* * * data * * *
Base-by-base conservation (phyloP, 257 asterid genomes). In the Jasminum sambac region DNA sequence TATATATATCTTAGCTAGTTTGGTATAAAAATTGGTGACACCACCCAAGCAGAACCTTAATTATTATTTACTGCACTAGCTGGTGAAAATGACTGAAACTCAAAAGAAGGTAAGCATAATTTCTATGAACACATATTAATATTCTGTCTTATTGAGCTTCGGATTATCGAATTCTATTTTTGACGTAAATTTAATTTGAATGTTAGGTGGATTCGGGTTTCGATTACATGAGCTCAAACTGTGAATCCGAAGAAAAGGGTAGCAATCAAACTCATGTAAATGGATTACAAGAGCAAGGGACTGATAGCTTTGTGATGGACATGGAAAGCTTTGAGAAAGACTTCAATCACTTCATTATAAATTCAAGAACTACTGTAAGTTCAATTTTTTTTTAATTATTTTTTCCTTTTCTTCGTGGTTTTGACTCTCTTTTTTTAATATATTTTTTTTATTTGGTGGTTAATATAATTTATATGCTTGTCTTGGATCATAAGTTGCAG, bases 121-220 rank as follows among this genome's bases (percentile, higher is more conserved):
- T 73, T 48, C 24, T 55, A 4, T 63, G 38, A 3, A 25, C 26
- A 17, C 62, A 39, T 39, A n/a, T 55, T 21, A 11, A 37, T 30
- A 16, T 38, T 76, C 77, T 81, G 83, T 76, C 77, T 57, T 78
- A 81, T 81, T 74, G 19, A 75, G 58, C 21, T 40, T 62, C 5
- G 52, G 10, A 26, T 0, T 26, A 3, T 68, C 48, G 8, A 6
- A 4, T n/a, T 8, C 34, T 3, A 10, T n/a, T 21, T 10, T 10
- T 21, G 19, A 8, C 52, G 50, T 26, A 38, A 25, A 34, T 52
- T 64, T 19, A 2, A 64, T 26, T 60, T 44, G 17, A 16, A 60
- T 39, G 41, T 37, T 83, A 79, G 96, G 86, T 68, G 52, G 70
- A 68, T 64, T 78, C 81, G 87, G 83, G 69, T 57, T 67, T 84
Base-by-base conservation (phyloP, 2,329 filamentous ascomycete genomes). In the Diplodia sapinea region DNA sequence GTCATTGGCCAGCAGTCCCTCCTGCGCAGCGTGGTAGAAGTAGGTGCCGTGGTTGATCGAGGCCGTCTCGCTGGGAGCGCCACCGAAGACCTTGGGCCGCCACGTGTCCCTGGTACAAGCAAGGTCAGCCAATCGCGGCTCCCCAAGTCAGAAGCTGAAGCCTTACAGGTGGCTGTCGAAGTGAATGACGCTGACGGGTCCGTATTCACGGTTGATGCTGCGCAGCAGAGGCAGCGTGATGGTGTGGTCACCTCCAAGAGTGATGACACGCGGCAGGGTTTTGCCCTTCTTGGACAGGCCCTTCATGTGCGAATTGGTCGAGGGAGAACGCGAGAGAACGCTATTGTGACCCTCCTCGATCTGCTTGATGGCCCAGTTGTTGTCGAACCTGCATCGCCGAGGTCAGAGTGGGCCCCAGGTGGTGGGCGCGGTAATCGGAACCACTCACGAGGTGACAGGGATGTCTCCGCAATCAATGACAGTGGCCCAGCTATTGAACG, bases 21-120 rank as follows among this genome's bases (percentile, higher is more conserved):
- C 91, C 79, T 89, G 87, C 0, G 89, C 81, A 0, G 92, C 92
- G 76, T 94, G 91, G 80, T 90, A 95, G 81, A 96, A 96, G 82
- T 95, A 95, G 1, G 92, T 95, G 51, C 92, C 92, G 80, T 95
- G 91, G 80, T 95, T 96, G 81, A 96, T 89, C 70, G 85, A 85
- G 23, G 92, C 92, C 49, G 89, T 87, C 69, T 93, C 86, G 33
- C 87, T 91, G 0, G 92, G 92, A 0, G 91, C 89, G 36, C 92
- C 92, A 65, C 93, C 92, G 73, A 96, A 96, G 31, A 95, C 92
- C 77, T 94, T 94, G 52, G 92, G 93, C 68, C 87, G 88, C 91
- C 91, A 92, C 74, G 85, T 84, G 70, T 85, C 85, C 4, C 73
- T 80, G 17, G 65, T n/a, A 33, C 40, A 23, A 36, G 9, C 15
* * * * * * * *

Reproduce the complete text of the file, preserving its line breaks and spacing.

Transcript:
Base-by-base conservation (phyloP, 257 asterid genomes). In the Jasminum sambac region DNA sequence TATATATATCTTAGCTAGTTTGGTATAAAAATTGGTGACACCACCCAAGCAGAACCTTAATTATTATTTACTGCACTAGCTGGTGAAAATGACTGAAACTCAAAAGAAGGTAAGCATAATTTCTATGAACACATATTAATATTCTGTCTTATTGAGCTTCGGATTATCGAATTCTATTTTTGACGTAAATTTAATTTGAATGTTAGGTGGATTCGGGTTTCGATTACATGAGCTCAAACTGTGAATCCGAAGAAAAGGGTAGCAATCAAACTCATGTAAATGGATTACAAGAGCAAGGGACTGATAGCTTTGTGATGGACATGGAAAGCTTTGAGAAAGACTTCAATCACTTCATTATAAATTCAAGAACTACTGTAAGTTCAATTTTTTTTTAATTATTTTTTCCTTTTCTTCGTGGTTTTGACTCTCTTTTTTTAATATATTTTTTTTATTTGGTGGTTAATATAATTTATATGCTTGTCTTGGATCATAAGTTGCAG, bases 121-220 rank as follows among this genome's bases (percentile, higher is more conserved):
- T 73, T 48, C 24, T 55, A 4, T 63, G 38, A 3, A 25, C 26
- A 17, C 62, A 39, T 39, A n/a, T 55, T 21, A 11, A 37, T 30
- A 16, T 38, T 76, C 77, T 81, G 83, T 76, C 77, T 57, T 78
- A 81, T 81, T 74, G 19, A 75, G 58, C 21, T 40, T 62, C 5
- G 52, G 10, A 26, T 0, T 26, A 3, T 68, C 48, G 8, A 6
- A 4, T n/a, T 8, C 34, T 3, A 10, T n/a, T 21, T 10, T 10
- T 21, G 19, A 8, C 52, G 50, T 26, A 38, A 25, A 34, T 52
- T 64, T 19, A 2, A 64, T 26, T 60, T 44, G 17, A 16, A 60
- T 39, G 41, T 37, T 83, A 79, G 96, G 86, T 68, G 52, G 70
- A 68, T 64, T 78, C 81, G 87, G 83, G 69, T 57, T 67, T 84
Base-by-base conservation (phyloP, 2,329 filamentous ascomycete genomes). In the Diplodia sapinea region DNA sequence GTCATTGGCCAGCAGTCCCTCCTGCGCAGCGTGGTAGAAGTAGGTGCCGTGGTTGATCGAGGCCGTCTCGCTGGGAGCGCCACCGAAGACCTTGGGCCGCCACGTGTCCCTGGTACAAGCAAGGTCAGCCAATCGCGGCTCCCCAAGTCAGAAGCTGAAGCCTTACAGGTGGCTGTCGAAGTGAATGACGCTGACGGGTCCGTATTCACGGTTGATGCTGCGCAGCAGAGGCAGCGTGATGGTGTGGTCACCTCCAAGAGTGATGACACGCGGCAGGGTTTTGCCCTTCTTGGACAGGCCCTTCATGTGCGAATTGGTCGAGGGAGAACGCGAGAGAACGCTATTGTGACCCTCCTCGATCTGCTTGATGGCCCAGTTGTTGTCGAACCTGCATCGCCGAGGTCAGAGTGGGCCCCAGGTGGTGGGCGCGGTAATCGGAACCACTCACGAGGTGACAGGGATGTCTCCGCAATCAATGACAGTGGCCCAGCTATTGAACG, bases 21-120 rank as follows among this genome's bases (percentile, higher is more conserved):
- C 91, C 79, T 89, G 87, C 0, G 89, C 81, A 0, G 92, C 92
- G 76, T 94, G 91, G 80, T 90, A 95, G 81, A 96, A 96, G 82
- T 95, A 95, G 1, G 92, T 95, G 51, C 92, C 92, G 80, T 95
- G 91, G 80, T 95, T 96, G 81, A 96, T 89, C 70, G 85, A 85
- G 23, G 92, C 92, C 49, G 89, T 87, C 69, T 93, C 86, G 33
- C 87, T 91, G 0, G 92, G 92, A 0, G 91, C 89, G 36, C 92
- C 92, A 65, C 93, C 92, G 73, A 96, A 96, G 31, A 95, C 92
- C 77, T 94, T 94, G 52, G 92, G 93, C 68, C 87, G 88, C 91
- C 91, A 92, C 74, G 85, T 84, G 70, T 85, C 85, C 4, C 73
- T 80, G 17, G 65, T n/a, A 33, C 40, A 23, A 36, G 9, C 15